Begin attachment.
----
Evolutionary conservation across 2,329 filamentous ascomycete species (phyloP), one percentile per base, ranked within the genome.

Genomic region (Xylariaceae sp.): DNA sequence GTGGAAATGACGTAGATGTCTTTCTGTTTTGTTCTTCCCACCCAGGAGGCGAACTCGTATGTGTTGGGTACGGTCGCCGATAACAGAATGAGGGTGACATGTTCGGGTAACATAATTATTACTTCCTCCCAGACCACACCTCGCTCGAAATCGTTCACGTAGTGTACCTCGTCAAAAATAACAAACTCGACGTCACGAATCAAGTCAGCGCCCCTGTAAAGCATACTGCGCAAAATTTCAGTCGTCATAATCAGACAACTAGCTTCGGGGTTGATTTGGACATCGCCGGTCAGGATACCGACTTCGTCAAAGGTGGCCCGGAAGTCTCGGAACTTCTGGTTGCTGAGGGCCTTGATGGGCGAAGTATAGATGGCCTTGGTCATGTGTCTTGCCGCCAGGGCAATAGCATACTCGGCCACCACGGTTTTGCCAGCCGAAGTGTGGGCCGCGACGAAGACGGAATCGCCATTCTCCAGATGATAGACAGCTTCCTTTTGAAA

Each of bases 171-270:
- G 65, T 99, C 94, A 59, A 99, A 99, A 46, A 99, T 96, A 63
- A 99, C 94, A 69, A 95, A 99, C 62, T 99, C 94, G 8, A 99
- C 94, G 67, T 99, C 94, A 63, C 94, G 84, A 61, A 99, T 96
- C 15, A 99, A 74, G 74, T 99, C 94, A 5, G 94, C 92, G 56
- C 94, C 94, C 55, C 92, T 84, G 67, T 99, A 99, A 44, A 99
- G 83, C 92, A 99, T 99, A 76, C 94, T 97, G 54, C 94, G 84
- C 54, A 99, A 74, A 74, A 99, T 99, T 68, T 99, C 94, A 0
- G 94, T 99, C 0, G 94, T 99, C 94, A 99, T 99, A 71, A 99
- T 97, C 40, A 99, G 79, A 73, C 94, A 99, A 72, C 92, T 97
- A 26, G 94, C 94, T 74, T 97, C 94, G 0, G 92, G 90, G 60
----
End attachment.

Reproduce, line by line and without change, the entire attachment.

Evolutionary conservation across 2,329 filamentous ascomycete species (phyloP), one percentile per base, ranked within the genome.

Genomic region (Xylariaceae sp.): DNA sequence GTGGAAATGACGTAGATGTCTTTCTGTTTTGTTCTTCCCACCCAGGAGGCGAACTCGTATGTGTTGGGTACGGTCGCCGATAACAGAATGAGGGTGACATGTTCGGGTAACATAATTATTACTTCCTCCCAGACCACACCTCGCTCGAAATCGTTCACGTAGTGTACCTCGTCAAAAATAACAAACTCGACGTCACGAATCAAGTCAGCGCCCCTGTAAAGCATACTGCGCAAAATTTCAGTCGTCATAATCAGACAACTAGCTTCGGGGTTGATTTGGACATCGCCGGTCAGGATACCGACTTCGTCAAAGGTGGCCCGGAAGTCTCGGAACTTCTGGTTGCTGAGGGCCTTGATGGGCGAAGTATAGATGGCCTTGGTCATGTGTCTTGCCGCCAGGGCAATAGCATACTCGGCCACCACGGTTTTGCCAGCCGAAGTGTGGGCCGCGACGAAGACGGAATCGCCATTCTCCAGATGATAGACAGCTTCCTTTTGAAA

Each of bases 171-270:
- G 65, T 99, C 94, A 59, A 99, A 99, A 46, A 99, T 96, A 63
- A 99, C 94, A 69, A 95, A 99, C 62, T 99, C 94, G 8, A 99
- C 94, G 67, T 99, C 94, A 63, C 94, G 84, A 61, A 99, T 96
- C 15, A 99, A 74, G 74, T 99, C 94, A 5, G 94, C 92, G 56
- C 94, C 94, C 55, C 92, T 84, G 67, T 99, A 99, A 44, A 99
- G 83, C 92, A 99, T 99, A 76, C 94, T 97, G 54, C 94, G 84
- C 54, A 99, A 74, A 74, A 99, T 99, T 68, T 99, C 94, A 0
- G 94, T 99, C 0, G 94, T 99, C 94, A 99, T 99, A 71, A 99
- T 97, C 40, A 99, G 79, A 73, C 94, A 99, A 72, C 92, T 97
- A 26, G 94, C 94, T 74, T 97, C 94, G 0, G 92, G 90, G 60